I have been accepted to both McMaster and Queen's for engineering, however, I can't decide between the two. I do not know which engineering discipline I want to pursue, so the general first year is good for me. Which school is better based on the program, reputation, campus and uni life?
I went to Queen's for electrical engineering, and graduated two years ago and am now thinking of studying for my actuarial exams. I did well in school, especially in statistics, but was still wondering if anyone here has written one of the exams, or is also thinking about going down that career path.
I've heard they're very challenging exams, so before I sign up for a course, i thought I'd ask here. Thank you
I'm a bit confused on how University degrees and majors work. I hear often about people who do a "double degree" or a "major in this and a minor in that". Can someone explain the differences between a double degree and a minor? Aren't they essentially the same thing?
Also, how would you apply for a minor or a double degree?
I'm trying to decide between McMaster and Queen's for Kinesiology but I keep going back and forth between the two. I'm leaning more towards McMaster for program but Queen's for campus and atmosphere. If anyone has any information about either program or school I'd appreciate it! Thanks! :)
So I have roughly 13 days to accept my offer for one of these universities. OH and I live in British Columbia.
Ill start by explaining my situation:
Waterloo:<-- has always been my dream school. I plan to live in VILLAGE ONE if i accept Waterloo.
Rejected for my first choice which was Computer Engineering. Haven't heard back from Waterloo Computer Science. Accepted to Mathematics (Regular), and I have plans to MAJOR in Computer Science from Mathematics. Will I ever hear back from Waterloo Comp sci?
Simon Fraser University: <-- Very nearby to where I live
Accepted to Engineering Science, I have plans to branch out to computer engineering in second year.
University British Columbia:<-- 1 hour commute from my house and I don't really plan to go to UBC because I didn't get my first choice.
Accepted to Arts. Rejected for Engineering. IF i do go to UBC I would be doing a Dual Degree in Arts and Engineering, but thats just freaking hard. UBC is my last choice.
So June 1st is quickly approaching, and I have yet to come to make a decision to which school/program I want to devote my next four years to. Can you guys list the positives and negatives of each program and the potential job opportunities. Thank you so much in advance.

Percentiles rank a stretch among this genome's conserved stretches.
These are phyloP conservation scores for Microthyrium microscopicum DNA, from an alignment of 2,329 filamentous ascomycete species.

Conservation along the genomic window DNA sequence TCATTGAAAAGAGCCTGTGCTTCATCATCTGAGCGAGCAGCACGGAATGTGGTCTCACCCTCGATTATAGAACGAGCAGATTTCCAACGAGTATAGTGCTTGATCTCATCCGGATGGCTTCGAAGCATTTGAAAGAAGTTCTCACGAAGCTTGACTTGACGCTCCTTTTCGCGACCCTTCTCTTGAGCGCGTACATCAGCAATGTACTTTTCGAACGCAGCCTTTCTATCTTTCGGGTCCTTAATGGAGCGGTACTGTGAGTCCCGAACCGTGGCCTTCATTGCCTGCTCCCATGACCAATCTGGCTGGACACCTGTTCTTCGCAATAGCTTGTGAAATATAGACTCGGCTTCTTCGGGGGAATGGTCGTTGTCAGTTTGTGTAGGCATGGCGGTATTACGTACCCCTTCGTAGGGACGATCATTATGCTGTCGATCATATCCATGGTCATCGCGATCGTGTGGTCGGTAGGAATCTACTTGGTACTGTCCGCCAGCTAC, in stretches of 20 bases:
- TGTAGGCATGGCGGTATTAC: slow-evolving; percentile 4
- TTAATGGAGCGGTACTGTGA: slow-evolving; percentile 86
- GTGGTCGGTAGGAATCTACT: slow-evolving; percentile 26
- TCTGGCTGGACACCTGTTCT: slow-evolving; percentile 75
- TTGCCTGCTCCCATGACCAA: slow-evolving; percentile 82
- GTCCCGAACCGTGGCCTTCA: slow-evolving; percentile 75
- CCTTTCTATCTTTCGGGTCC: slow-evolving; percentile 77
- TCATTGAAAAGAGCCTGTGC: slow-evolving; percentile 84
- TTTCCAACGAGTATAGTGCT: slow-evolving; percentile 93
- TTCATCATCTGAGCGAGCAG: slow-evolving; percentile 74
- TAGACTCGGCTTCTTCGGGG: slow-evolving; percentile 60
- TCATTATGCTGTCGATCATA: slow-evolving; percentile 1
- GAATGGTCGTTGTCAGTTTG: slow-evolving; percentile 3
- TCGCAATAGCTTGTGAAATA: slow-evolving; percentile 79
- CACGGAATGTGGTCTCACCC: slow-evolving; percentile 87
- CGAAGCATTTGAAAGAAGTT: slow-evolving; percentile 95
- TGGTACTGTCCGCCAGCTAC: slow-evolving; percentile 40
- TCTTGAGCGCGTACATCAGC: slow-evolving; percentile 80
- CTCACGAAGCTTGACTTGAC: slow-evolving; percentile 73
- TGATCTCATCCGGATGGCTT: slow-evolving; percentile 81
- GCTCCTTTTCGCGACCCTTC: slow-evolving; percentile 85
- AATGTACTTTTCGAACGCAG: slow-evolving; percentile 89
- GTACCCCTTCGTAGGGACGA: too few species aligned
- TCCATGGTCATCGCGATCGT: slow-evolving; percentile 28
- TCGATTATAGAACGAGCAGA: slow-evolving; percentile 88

Hey everybody, this is a post for people applying to an architecture undergrad next year. I've just been accepted to Carleton for architecture for this fall 2015, and I want to share what I've learned about the process.
First, if you think you are going to be applying to architecture, research the schools! There isn't a huge number of programs in Canada (see https://www.raic.org/raic/canadian-university-schools-architecture for the list), and the main ones that people apply to are Waterloo and McGill (best of the best!), Ryerson, Carleton and U of T. There are a lot of pros and cons to each school, with very different requirements for each, and not every school will be for you.
Personally, I applied to two streams of the B.Arch program at Carleton (Design, and Conservation and Sustainability), which was my first choice school. I also applied to U of T, and the new program at Laurentian University (which isn't yet listed on the raic website), and I was accepted to both. From what I've heard through doing a looot of research, U of T has a pretty terrible program because its mostly theory based and essay writing, so for those reasons it was my last choice (But of course I'm no expert, this is just what I've heard). The only things it seems to have going for it are that its in downtown TO, and its a fairly prestigious university. My main reason for applying to U of T was that there was no portfolio required, just the "One Idea" application.
I also applied to Laurentian last minute, and I only had about 2 weeks to do the portfolio which was pretty stressful. As the program isn't on the RAIC website, I didn't even know about it until I stumbled across it in a forum. I really liked the program, but I am not a fan of Sudbury, so I wasn't keen on having to live there for 4+ years. Since its such a new program (started in 2013 I think), there isn't much info online about it. One great thing about Laurentian is that they had an awesome video online, outlining the sort of things they wanted in the portfolio.
The reason I chose all 4 of the programs I applied to was because they are "Architectural Studies" programs, compared to "Architectural Science", which I understand is a little more about the engineering and science behind a building rather than its artistic design. Basically I just really hate science and the idea of combining it with my greatest passion, architecture, just grossed me out. Honestly theres probably not much difference between the two types of B.Arch, but I just didn't want to risk it lol. I didn't apply to the big schools like Waterloo and McGill because I didn't have the grades to get in (even though McGill has been my dream school for years :/). Oh well, I'm super excited to be going to Carleton anyway!